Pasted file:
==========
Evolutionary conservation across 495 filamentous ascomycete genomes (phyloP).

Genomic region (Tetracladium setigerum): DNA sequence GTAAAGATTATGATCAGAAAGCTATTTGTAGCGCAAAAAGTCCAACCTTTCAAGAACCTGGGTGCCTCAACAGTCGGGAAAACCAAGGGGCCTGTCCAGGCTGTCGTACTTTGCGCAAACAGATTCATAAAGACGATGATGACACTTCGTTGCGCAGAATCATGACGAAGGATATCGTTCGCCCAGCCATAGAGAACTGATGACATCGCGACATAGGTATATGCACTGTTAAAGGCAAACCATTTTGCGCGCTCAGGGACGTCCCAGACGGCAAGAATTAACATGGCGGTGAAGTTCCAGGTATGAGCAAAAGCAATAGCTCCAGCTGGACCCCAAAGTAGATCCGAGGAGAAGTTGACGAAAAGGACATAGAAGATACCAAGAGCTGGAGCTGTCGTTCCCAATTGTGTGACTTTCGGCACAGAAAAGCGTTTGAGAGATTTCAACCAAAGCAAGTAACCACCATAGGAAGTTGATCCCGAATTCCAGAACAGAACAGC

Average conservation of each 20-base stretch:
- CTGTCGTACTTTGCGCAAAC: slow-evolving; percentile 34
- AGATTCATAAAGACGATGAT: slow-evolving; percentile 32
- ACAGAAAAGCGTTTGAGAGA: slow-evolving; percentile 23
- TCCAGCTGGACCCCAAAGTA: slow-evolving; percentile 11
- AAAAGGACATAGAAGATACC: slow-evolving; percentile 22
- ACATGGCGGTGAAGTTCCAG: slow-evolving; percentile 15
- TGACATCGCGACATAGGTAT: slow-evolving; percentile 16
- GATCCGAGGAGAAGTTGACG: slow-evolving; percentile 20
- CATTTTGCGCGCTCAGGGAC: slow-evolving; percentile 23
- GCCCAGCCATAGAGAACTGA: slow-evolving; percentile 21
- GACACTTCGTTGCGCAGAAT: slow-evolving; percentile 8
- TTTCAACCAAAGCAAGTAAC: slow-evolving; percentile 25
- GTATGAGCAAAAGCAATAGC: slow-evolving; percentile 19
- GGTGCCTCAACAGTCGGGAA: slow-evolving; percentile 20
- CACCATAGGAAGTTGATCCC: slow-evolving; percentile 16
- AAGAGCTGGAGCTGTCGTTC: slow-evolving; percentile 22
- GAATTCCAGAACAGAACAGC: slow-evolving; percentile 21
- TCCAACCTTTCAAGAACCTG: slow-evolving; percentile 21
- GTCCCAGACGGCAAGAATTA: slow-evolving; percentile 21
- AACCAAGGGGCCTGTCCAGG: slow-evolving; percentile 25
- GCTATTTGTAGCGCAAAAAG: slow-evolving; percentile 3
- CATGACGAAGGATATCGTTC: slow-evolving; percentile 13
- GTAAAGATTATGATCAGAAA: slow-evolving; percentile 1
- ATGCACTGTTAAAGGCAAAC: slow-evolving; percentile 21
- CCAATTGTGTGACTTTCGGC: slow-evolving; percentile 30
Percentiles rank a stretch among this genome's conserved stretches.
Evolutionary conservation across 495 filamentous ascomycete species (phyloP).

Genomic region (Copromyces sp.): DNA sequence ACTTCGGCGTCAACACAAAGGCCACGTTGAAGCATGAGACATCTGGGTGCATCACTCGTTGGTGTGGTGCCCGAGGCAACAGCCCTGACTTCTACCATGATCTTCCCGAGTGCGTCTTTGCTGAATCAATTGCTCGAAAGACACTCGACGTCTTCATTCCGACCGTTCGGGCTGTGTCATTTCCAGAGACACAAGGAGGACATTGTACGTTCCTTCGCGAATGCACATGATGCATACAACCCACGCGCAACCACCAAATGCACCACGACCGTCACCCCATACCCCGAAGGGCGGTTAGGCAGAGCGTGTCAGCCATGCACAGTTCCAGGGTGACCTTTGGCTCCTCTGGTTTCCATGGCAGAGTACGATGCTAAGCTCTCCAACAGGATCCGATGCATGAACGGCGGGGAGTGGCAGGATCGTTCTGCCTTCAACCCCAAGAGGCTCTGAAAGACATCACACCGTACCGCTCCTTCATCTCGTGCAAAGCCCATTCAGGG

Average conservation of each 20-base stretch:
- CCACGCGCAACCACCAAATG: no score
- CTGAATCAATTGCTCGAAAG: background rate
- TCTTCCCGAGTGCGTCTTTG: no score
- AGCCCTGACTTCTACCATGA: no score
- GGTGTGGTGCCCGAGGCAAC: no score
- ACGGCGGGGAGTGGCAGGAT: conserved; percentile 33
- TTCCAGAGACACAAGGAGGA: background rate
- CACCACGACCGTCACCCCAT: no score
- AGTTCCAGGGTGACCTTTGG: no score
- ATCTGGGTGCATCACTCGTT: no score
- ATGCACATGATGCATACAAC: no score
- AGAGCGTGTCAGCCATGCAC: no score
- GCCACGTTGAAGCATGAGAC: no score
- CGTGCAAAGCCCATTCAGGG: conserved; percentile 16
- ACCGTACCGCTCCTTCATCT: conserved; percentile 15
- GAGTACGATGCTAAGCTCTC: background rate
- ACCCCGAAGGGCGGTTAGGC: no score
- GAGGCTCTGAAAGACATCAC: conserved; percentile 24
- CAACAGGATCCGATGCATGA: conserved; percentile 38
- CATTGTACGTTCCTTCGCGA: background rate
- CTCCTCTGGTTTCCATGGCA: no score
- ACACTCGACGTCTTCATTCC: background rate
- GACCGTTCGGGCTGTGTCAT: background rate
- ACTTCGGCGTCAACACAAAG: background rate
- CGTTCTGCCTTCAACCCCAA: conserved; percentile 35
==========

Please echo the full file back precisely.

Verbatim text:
Evolutionary conservation across 495 filamentous ascomycete genomes (phyloP).

Genomic region (Tetracladium setigerum): DNA sequence GTAAAGATTATGATCAGAAAGCTATTTGTAGCGCAAAAAGTCCAACCTTTCAAGAACCTGGGTGCCTCAACAGTCGGGAAAACCAAGGGGCCTGTCCAGGCTGTCGTACTTTGCGCAAACAGATTCATAAAGACGATGATGACACTTCGTTGCGCAGAATCATGACGAAGGATATCGTTCGCCCAGCCATAGAGAACTGATGACATCGCGACATAGGTATATGCACTGTTAAAGGCAAACCATTTTGCGCGCTCAGGGACGTCCCAGACGGCAAGAATTAACATGGCGGTGAAGTTCCAGGTATGAGCAAAAGCAATAGCTCCAGCTGGACCCCAAAGTAGATCCGAGGAGAAGTTGACGAAAAGGACATAGAAGATACCAAGAGCTGGAGCTGTCGTTCCCAATTGTGTGACTTTCGGCACAGAAAAGCGTTTGAGAGATTTCAACCAAAGCAAGTAACCACCATAGGAAGTTGATCCCGAATTCCAGAACAGAACAGC

Average conservation of each 20-base stretch:
- CTGTCGTACTTTGCGCAAAC: slow-evolving; percentile 34
- AGATTCATAAAGACGATGAT: slow-evolving; percentile 32
- ACAGAAAAGCGTTTGAGAGA: slow-evolving; percentile 23
- TCCAGCTGGACCCCAAAGTA: slow-evolving; percentile 11
- AAAAGGACATAGAAGATACC: slow-evolving; percentile 22
- ACATGGCGGTGAAGTTCCAG: slow-evolving; percentile 15
- TGACATCGCGACATAGGTAT: slow-evolving; percentile 16
- GATCCGAGGAGAAGTTGACG: slow-evolving; percentile 20
- CATTTTGCGCGCTCAGGGAC: slow-evolving; percentile 23
- GCCCAGCCATAGAGAACTGA: slow-evolving; percentile 21
- GACACTTCGTTGCGCAGAAT: slow-evolving; percentile 8
- TTTCAACCAAAGCAAGTAAC: slow-evolving; percentile 25
- GTATGAGCAAAAGCAATAGC: slow-evolving; percentile 19
- GGTGCCTCAACAGTCGGGAA: slow-evolving; percentile 20
- CACCATAGGAAGTTGATCCC: slow-evolving; percentile 16
- AAGAGCTGGAGCTGTCGTTC: slow-evolving; percentile 22
- GAATTCCAGAACAGAACAGC: slow-evolving; percentile 21
- TCCAACCTTTCAAGAACCTG: slow-evolving; percentile 21
- GTCCCAGACGGCAAGAATTA: slow-evolving; percentile 21
- AACCAAGGGGCCTGTCCAGG: slow-evolving; percentile 25
- GCTATTTGTAGCGCAAAAAG: slow-evolving; percentile 3
- CATGACGAAGGATATCGTTC: slow-evolving; percentile 13
- GTAAAGATTATGATCAGAAA: slow-evolving; percentile 1
- ATGCACTGTTAAAGGCAAAC: slow-evolving; percentile 21
- CCAATTGTGTGACTTTCGGC: slow-evolving; percentile 30
Percentiles rank a stretch among this genome's conserved stretches.
Evolutionary conservation across 495 filamentous ascomycete species (phyloP).

Genomic region (Copromyces sp.): DNA sequence ACTTCGGCGTCAACACAAAGGCCACGTTGAAGCATGAGACATCTGGGTGCATCACTCGTTGGTGTGGTGCCCGAGGCAACAGCCCTGACTTCTACCATGATCTTCCCGAGTGCGTCTTTGCTGAATCAATTGCTCGAAAGACACTCGACGTCTTCATTCCGACCGTTCGGGCTGTGTCATTTCCAGAGACACAAGGAGGACATTGTACGTTCCTTCGCGAATGCACATGATGCATACAACCCACGCGCAACCACCAAATGCACCACGACCGTCACCCCATACCCCGAAGGGCGGTTAGGCAGAGCGTGTCAGCCATGCACAGTTCCAGGGTGACCTTTGGCTCCTCTGGTTTCCATGGCAGAGTACGATGCTAAGCTCTCCAACAGGATCCGATGCATGAACGGCGGGGAGTGGCAGGATCGTTCTGCCTTCAACCCCAAGAGGCTCTGAAAGACATCACACCGTACCGCTCCTTCATCTCGTGCAAAGCCCATTCAGGG

Average conservation of each 20-base stretch:
- CCACGCGCAACCACCAAATG: no score
- CTGAATCAATTGCTCGAAAG: background rate
- TCTTCCCGAGTGCGTCTTTG: no score
- AGCCCTGACTTCTACCATGA: no score
- GGTGTGGTGCCCGAGGCAAC: no score
- ACGGCGGGGAGTGGCAGGAT: conserved; percentile 33
- TTCCAGAGACACAAGGAGGA: background rate
- CACCACGACCGTCACCCCAT: no score
- AGTTCCAGGGTGACCTTTGG: no score
- ATCTGGGTGCATCACTCGTT: no score
- ATGCACATGATGCATACAAC: no score
- AGAGCGTGTCAGCCATGCAC: no score
- GCCACGTTGAAGCATGAGAC: no score
- CGTGCAAAGCCCATTCAGGG: conserved; percentile 16
- ACCGTACCGCTCCTTCATCT: conserved; percentile 15
- GAGTACGATGCTAAGCTCTC: background rate
- ACCCCGAAGGGCGGTTAGGC: no score
- GAGGCTCTGAAAGACATCAC: conserved; percentile 24
- CAACAGGATCCGATGCATGA: conserved; percentile 38
- CATTGTACGTTCCTTCGCGA: background rate
- CTCCTCTGGTTTCCATGGCA: no score
- ACACTCGACGTCTTCATTCC: background rate
- GACCGTTCGGGCTGTGTCAT: background rate
- ACTTCGGCGTCAACACAAAG: background rate
- CGTTCTGCCTTCAACCCCAA: conserved; percentile 35